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Flood Control Works

Appeal Brief Appeal Letter Appeal Analysis

Appeal Brief

DisasterFEMA-1909
ApplicantClarksville Gas and Water
Appeal TypeSecond
PA ID#125-U00B3-00
PW ID#2519, 2828, 5182, 5184, and 5305
Date Signed2015-12-09T00:00:00

Conclusion:  On second appeal, Clarksville Gas and Water (Applicant) provided documentation from the United States Army Corps of Engineers (USACE) confirming that its wastewater lift stations are not located within USACE flowage easement boundaries.

Summary Paragraph

Beginning on April 30, 2010, severe storms, tornadoes, heavy rains, high winds, flooding, and flash flooding affected the City of Clarksville.  FEMA prepared Project Worksheets (PWs) 2519, 2828, 5182, 5184, and 5305 to address damage to sixteen wastewater lift stations (Facilities) that were flooded due to the storm.  Based on FEMA policy, FEMA subsequently wholly or partially disallowed funding because the Facilities were located in USACE flowage easement boundaries.  In its first appeal, the Applicant appealed FEMA’s determination that the projects were ineligible because the Facilities were within an USACE easement arguing that Stafford Act claims are unrelated to any contractual provisions regarding liability or flood rights.  The Region IV Regional Administrator (RA) denied the first appeal because, based on FEMA policy, PA funding was not available to facilities covered by USACE easement deed that included liability-shifting language.  However, the RA informed the Applicant that, if it believed the Facilities were not located within easement boundaries, it should request written confirmation from the USACE and submit it with its second appeal.  In a second appeal letter, the Applicant claims that FEMA incorrectly listed the appeal amounts for PWs 2519, 5182, and 5305. The Applicant also argues that the Facilities addressed in these PWs are not located within USACE easement boundaries and provides a letter from the USACE stating the applicable Facilities were located above the “Government flowage easements and therefore are not located on Government property.”

Authorities and Second Appeals

  • Stafford Act §§ 403 and 406.
  • 44 C.F.R. §§ 206.224, 206.225, and 206.226.
  • FEMA Second Appeal Analysis, White House Utility District, FEMA-1909-DR-TN.

Headnotes

  • Based on FEMA policy expressed in its White House second appeal, FEMA will deny PA funding for a project involving an USACE flowage easement if the governing legal instrument includes language that clearly holds the Applicant responsible for any flood damage that occurs to its facilities due to USACE actions or inactions, and/or any other causes specified in the legal instrument. 
  • According to a letter from the USACE, these Facilities are not located within USACE flowage easement boundaries.  Therefore, White House Utility District is not applicable and FEMA will not deny funding based on the policy. 
  • According to Stafford Act § 403 and 44 C.F.R. § 206.224, FEMA may reimburse costs associated with eligible debris removal work.
  • The debris removal work in PW 5305 is eligible for PA funding.
  • 44 C.F.R. § 206.225 authorizes FEMA to reimburse costs for emergency protective measures that lessen or eliminate threats to lives, public health and safety and improved property.
    • Costs associated with emergency work outlined in PWs 2519, 5182 and 5184 are eligible for PA funding.
  • Stafford Act § 406 and 44 C.F.R. § 206.226 authorize grant funding for permanent work resulting from a declared disaster.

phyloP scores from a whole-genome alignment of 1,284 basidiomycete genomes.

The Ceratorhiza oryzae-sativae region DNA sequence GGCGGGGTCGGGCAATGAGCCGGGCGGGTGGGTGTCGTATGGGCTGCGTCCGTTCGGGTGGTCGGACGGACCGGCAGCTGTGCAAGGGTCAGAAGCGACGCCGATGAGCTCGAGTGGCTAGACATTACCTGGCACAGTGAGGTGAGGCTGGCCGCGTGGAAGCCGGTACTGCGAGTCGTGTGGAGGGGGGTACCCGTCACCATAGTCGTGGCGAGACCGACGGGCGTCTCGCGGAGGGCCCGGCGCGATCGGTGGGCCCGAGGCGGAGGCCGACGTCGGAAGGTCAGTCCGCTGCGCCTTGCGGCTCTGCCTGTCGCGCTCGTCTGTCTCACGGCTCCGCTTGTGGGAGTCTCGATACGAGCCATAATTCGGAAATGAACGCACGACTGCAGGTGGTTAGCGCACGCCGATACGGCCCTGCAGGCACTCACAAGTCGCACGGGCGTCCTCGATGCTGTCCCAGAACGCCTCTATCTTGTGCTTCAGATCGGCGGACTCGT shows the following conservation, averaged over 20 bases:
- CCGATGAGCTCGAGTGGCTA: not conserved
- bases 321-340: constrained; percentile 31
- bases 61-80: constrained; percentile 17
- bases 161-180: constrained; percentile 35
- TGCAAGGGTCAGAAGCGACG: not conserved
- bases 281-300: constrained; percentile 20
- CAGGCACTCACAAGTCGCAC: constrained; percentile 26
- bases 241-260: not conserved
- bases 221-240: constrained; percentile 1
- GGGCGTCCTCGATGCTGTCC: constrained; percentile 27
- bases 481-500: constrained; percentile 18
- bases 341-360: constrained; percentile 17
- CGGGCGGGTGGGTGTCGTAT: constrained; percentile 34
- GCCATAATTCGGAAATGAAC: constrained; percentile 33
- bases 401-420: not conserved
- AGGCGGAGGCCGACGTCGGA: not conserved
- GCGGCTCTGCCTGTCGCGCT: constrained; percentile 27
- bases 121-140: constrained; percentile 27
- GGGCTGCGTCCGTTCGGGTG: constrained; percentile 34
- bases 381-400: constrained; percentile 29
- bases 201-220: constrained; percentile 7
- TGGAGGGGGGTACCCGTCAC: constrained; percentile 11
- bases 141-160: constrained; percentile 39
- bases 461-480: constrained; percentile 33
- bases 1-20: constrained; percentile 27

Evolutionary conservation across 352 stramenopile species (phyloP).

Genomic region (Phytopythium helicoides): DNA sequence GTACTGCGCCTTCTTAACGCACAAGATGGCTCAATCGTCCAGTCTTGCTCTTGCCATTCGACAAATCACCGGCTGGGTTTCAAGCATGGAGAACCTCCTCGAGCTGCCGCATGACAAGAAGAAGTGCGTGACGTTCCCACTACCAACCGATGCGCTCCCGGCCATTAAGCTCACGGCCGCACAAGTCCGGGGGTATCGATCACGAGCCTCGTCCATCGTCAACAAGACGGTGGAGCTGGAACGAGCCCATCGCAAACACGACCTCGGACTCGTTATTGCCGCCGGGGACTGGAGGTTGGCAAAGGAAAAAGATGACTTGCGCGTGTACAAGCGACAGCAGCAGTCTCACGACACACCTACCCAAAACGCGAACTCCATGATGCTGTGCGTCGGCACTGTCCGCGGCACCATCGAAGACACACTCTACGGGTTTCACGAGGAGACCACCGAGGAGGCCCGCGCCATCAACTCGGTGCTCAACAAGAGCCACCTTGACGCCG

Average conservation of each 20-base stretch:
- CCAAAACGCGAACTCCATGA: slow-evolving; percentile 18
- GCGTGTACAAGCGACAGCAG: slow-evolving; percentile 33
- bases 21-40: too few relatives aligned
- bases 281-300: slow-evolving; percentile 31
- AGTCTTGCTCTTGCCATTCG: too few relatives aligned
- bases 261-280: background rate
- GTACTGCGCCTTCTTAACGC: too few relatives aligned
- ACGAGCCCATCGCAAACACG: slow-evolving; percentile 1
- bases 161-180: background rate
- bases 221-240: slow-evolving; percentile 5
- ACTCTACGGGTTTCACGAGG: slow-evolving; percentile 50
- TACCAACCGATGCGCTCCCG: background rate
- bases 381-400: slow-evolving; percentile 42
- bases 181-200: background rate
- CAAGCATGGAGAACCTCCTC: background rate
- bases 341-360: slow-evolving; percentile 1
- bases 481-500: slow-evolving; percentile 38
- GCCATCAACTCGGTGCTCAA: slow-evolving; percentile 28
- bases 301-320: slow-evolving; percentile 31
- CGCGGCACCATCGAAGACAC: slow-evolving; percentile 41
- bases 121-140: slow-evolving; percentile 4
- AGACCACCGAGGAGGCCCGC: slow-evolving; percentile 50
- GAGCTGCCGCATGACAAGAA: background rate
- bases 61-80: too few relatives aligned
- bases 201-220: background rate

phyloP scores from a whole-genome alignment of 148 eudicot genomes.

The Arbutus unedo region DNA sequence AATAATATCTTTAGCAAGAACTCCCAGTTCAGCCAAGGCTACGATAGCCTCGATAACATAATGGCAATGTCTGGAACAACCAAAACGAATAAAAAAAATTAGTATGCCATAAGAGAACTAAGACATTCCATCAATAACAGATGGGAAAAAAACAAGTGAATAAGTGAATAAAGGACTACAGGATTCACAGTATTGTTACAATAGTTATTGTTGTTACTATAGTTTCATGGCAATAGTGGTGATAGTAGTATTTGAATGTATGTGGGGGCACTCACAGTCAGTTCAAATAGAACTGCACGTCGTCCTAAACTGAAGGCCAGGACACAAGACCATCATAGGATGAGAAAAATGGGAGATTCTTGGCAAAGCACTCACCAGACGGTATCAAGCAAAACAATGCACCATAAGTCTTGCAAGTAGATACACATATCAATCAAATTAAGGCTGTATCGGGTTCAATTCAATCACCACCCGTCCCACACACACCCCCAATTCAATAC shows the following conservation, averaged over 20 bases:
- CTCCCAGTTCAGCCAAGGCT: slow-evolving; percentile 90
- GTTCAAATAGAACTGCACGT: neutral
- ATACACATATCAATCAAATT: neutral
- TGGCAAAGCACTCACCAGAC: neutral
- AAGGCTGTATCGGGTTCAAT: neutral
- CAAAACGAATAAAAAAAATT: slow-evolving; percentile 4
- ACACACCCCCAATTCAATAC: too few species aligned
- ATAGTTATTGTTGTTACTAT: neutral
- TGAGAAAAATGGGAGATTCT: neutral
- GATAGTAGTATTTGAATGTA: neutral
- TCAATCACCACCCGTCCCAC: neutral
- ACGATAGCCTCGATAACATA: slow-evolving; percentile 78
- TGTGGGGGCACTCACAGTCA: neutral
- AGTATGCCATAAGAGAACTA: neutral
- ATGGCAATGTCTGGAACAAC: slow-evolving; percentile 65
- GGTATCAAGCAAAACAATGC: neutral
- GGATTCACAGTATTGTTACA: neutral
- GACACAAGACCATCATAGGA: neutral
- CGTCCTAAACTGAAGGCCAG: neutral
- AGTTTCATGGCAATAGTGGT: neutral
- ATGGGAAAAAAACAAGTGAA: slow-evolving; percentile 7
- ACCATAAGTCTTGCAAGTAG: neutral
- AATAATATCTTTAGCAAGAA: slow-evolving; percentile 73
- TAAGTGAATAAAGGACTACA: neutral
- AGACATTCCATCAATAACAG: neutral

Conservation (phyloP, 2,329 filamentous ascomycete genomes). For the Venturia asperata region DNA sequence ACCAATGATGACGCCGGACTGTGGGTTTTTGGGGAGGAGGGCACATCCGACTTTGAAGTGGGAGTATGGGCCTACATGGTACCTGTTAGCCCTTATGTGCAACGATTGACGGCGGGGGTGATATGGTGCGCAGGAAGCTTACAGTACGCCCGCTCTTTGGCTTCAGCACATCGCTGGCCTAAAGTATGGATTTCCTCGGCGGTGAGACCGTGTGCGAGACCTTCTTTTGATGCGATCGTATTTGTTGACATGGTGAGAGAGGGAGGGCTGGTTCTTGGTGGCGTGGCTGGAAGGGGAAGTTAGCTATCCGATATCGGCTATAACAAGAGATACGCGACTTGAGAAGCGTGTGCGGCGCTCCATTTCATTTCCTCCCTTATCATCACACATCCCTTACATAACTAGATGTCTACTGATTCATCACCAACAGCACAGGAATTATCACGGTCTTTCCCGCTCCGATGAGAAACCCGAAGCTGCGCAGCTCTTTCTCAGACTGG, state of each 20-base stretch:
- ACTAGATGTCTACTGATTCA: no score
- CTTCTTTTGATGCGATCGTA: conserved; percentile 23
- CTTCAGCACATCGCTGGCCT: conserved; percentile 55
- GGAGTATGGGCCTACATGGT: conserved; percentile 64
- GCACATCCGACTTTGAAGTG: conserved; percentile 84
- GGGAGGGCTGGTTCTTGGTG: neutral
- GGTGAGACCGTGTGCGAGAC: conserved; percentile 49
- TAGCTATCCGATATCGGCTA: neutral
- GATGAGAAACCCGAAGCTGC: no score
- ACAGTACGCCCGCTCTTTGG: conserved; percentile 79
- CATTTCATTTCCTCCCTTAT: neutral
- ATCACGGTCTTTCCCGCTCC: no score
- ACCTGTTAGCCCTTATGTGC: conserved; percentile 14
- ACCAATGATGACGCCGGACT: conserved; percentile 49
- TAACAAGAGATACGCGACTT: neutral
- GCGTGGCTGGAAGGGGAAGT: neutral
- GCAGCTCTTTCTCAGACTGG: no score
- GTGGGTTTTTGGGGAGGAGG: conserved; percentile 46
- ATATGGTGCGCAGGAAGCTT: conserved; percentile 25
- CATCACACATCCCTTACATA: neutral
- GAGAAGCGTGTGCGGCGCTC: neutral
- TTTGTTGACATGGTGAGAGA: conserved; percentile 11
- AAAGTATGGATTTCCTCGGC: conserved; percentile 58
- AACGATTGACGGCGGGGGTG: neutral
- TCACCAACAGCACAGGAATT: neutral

• The permanent work in PW 2828 is eligible for PA reimbursement.

 

Appeal Letter


David Purkey
Director
Tennessee Emergency Management Agency
3041 Sidco Drive, P.O. Box 41502
Nashville, Tennessee 37204-1502

Re: Second Appeal – Clarksville Gas and Water, PA ID 125-U00B3-00, FEMA-1909-DR-TN, Project Worksheets (PWs) 2519, 2828, 5182, 5184 and 5305 – Flood Control Works

Dear Mr. Purkey:

This is in response to a letter from your office dated January 26, 2015, which transmitted the referenced second appeal on behalf of Clarksville Gas and Water (Applicant).  The Applicant is appealing the Department of Homeland Security’s Federal Emergency Management Agency’s (FEMA) denial of $817,895.15 in Public Assistance (PA) funding for the repair and restoration of sixteen wastewater lift stations initially determined to be located in United States Army Corps of Engineers (USACE) flowage easement boundaries.

As explained in the enclosed analysis, I have determined that the Applicant has provided documentation from the USACE confirming that the wastewater lift stations are located above USACE flowage easement boundaries.  As such, the FEMA policy used in the initial determination is not applicable and PA funding will not be denied based on it.  As the work outlined in these PWs is otherwise eligible, the appeal is granted and an additional $88,458.14 is eligible for PA reimbursement, contingent upon verification of documentation by Region IV. 

By copy of this letter, I am requesting the Regional Administrator to take appropriate action to implement this determination.  Please inform the Applicant of my decision.  This determination is the final Agency decision on this matter pursuant to 44 C.F.R. § 206.206, Appeals.
 

Sincerely,


William W. Roche
Director
Public Assistance Division                                                                       

Enclosure

cc: Gracia Szczech
      Regional Administrator
      FEMA Region IV

 

Appeal Analysis

Background

Beginning on April 30, 2010, severe storms, tornadoes, heavy rains, high winds, flooding, and flash flooding affected the City of Clarksville.  FEMA initially prepared Project Worksheets (PWs) 2519, 2828, 5182, 5184, and 5305 to address either emergency or permanent work to sixteen wastewater lift stations[1] (Facilities) that were flooded due to the disaster.  During the PW reviews, FEMA determined that the Facilities were wholly or partially located within United States Army Corps of Engineers (USACE) easement boundaries by overlaying the Global Positioning System (GPS) coordinates of the Facilities onto USACE flowage easement maps.  Because the Facilities were located within USACE easement boundaries, FEMA, as a policy matter, determined that they were not eligible for Public Assistance (PA) funding.